Shared disaster, they say, brings people together. It certainly has brought the members and staff of the 57th Washington State Legislature together, literally as well as spiritually. Exiled from their stately chambers in the quake-damaged Capitol Building, the House and Senate are convening cheek by jowl in modest-sized hearing rooms in their respective office buildings. Legislators whose offices were in the Capitol are double-bunking with party colleagues or roosting in former staff offices, while displaced staff have to make do with any horizontal surface available.
All the rest rooms and half the elevators in the Cherberg Building are out of service. Visits to the Capitol to retrieve forgotten but essential stuff are limited to 15 minutes and require an appointment, a hard hat, and supervision by the sergeant at arms. In many offices, great cracks rend the plaster from floor to ceiling. No matter, work goes on.
It appears to be going on a good deal more expeditiously than before. Back in January, legislative leaders of both parties produced a lot of pious prose about the urgency of the issues facing them this session, but hardly a week had passed before the leisurely habits of the place reasserted themselves: interminable tributes to departed and deceased legislators, breaks in business to go out to the rotunda to honor veterans of the Civil War and listen to the Nespelem Junior High Boy's Band play "Hello, Dolly," press conferences to announce constituent-pleasing bills with no more chance of passage than a state income tax.
The session schedule was already tightening up before the quake as the deadline for passing bills out of committee approached at the end of February. But the shake-up and the subsequent displacements and inconveniences seem at last to have produced something resembling urgency. Last week the halls of both house office buildings were continuously pervaded with the amplified drone of legislative business being done: moved, seconded, passed, or discarded.
Part of the sense of accelerated pace is probably due to a temporary dearth of manufactured mass public input. For the time being at least, people have more important things to do than lease buses to drive to Olympia and hector legislators. They will soon be back, surely, as will the locust hordes of professional lobbyists usually abuzz in the now eerily lonely marble halls outside the hearing rooms. But the abilities of both to waste legislators' time will be severely compromised. The House and Senate are meeting in rooms too small even to accommodate their own members comfortably, so the number of spots available to glowering or beaming auditors will necessarily continue to be strictly rationed.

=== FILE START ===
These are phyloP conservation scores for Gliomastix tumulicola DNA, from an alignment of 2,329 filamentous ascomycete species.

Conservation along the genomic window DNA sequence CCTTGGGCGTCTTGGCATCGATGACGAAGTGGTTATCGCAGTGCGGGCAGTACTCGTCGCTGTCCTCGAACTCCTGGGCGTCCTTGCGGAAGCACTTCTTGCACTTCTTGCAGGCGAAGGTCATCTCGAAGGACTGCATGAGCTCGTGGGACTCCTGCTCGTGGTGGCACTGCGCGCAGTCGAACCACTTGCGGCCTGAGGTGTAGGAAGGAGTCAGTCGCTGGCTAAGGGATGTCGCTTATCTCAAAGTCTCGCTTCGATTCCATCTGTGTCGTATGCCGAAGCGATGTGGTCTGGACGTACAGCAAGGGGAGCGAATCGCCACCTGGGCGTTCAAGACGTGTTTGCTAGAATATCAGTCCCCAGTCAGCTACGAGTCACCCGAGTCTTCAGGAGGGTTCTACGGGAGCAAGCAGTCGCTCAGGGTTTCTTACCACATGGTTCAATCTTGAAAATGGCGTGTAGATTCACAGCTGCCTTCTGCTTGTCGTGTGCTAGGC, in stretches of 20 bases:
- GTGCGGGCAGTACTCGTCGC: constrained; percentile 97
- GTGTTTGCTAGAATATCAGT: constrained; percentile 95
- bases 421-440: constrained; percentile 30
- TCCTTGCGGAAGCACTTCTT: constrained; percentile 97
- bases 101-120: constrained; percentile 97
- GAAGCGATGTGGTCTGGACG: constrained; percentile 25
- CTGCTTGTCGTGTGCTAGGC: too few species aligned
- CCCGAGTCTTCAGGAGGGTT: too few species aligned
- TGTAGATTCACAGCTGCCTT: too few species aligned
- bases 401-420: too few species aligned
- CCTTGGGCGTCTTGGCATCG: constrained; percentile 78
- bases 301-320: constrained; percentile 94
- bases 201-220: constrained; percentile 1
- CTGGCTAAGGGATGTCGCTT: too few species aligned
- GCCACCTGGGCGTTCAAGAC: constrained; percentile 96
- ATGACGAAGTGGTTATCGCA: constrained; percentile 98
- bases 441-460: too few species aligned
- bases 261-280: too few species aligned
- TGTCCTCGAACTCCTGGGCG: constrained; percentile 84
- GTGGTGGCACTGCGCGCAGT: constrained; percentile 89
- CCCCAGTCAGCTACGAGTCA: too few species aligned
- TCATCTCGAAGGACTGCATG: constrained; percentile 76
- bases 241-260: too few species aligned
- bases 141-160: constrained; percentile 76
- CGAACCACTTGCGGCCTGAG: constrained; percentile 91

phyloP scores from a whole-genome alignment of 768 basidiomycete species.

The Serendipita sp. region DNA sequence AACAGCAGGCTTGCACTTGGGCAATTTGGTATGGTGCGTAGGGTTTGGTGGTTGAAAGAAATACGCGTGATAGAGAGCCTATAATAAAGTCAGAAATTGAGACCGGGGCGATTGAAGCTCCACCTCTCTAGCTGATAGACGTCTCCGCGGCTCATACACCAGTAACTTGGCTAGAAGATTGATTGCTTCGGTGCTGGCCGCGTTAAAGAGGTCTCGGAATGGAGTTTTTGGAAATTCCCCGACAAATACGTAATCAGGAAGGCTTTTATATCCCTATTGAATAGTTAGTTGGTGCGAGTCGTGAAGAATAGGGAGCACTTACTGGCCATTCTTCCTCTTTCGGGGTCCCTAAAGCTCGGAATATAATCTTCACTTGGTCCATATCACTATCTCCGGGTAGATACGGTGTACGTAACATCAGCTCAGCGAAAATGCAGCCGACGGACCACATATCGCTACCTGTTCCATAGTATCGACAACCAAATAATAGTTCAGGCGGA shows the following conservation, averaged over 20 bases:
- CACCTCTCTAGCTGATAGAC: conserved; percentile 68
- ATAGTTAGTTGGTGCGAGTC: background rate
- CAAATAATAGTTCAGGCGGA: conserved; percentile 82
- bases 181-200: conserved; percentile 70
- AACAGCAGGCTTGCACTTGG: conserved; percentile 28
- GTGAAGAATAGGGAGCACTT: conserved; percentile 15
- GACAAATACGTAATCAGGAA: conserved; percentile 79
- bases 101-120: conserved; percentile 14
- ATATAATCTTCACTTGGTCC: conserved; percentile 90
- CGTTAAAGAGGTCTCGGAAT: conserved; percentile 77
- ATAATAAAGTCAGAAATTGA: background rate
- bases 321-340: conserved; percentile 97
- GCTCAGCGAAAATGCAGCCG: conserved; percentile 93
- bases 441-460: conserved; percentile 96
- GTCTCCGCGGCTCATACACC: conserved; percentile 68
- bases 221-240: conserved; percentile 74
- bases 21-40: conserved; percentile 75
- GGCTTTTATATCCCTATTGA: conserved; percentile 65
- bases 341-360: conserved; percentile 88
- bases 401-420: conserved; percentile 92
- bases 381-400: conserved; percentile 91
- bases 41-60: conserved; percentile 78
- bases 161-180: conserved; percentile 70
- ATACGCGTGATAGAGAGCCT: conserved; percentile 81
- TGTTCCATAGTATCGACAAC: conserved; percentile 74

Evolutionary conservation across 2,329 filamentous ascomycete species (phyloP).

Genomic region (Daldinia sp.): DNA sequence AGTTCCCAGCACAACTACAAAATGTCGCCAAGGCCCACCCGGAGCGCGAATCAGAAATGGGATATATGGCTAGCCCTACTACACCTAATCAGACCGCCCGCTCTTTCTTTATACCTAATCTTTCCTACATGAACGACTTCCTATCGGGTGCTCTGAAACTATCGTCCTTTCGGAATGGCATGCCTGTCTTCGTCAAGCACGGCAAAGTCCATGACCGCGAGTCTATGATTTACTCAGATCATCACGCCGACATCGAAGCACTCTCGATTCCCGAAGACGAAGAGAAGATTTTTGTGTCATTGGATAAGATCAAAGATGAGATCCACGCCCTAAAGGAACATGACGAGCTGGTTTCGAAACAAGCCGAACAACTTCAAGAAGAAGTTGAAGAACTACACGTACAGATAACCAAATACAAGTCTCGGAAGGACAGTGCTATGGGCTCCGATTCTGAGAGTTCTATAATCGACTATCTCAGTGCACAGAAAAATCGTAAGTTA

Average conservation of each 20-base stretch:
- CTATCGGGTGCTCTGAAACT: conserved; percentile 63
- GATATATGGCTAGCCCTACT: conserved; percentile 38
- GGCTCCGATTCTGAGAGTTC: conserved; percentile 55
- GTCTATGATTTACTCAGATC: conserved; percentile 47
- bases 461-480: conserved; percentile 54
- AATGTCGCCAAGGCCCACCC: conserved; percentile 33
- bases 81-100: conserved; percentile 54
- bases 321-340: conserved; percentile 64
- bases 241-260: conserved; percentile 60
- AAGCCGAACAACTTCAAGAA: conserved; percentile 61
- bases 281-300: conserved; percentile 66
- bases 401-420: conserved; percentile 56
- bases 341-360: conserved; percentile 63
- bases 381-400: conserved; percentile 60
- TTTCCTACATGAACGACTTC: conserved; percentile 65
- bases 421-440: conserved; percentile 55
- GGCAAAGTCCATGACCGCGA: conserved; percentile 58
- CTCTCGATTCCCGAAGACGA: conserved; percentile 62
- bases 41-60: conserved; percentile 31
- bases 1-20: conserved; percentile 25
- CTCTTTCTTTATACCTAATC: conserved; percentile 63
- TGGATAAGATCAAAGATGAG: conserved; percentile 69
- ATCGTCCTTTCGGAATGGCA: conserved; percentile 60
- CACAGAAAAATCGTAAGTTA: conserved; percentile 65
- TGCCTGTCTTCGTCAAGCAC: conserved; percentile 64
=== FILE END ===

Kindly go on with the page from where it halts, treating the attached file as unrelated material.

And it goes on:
Perhaps the most astonishing thing about the organized buzz of activity is that it's taking place at all. Everybody's computer is working, everybody's phone, too, and when you dial a number, you get the person you expected to get, even though nobody's sitting in their customary office. When you heat up your Web browser to search the current status of a bill you're interested in, chances are very good you'll find what you're looking for, though over a thousand bills are presently in play. The people in the Legislative Service Center who worked so hard to accomplish all this deserve more than just a hearty round of applause; perhaps their bosses will grant them the right to bargain collectively the next time the issue arises.
The current sense of agreeable urgency can't last, of course. If the Legislature and governor are permitted to return to the Capitol Building, the familiar quarters will invite reversion to old bad habits. If, as seems more likely, the Capitol remains indefinitely off-limits, the charms of cohabiting at close quarters will rapidly fade. Anyway, by next week the ugly realities of crafting a state budget will be bearing down on the troops, a sure sower of partisan discord. A lot of hard work has been going on behind the scenes between parties in both houses, but the financial wounds are opening faster than Band-Aids can be slapped over them. The rest of the session is going to be a brute, any way you look at it; in retrospect, Quake Day may look like an agreeable diversion.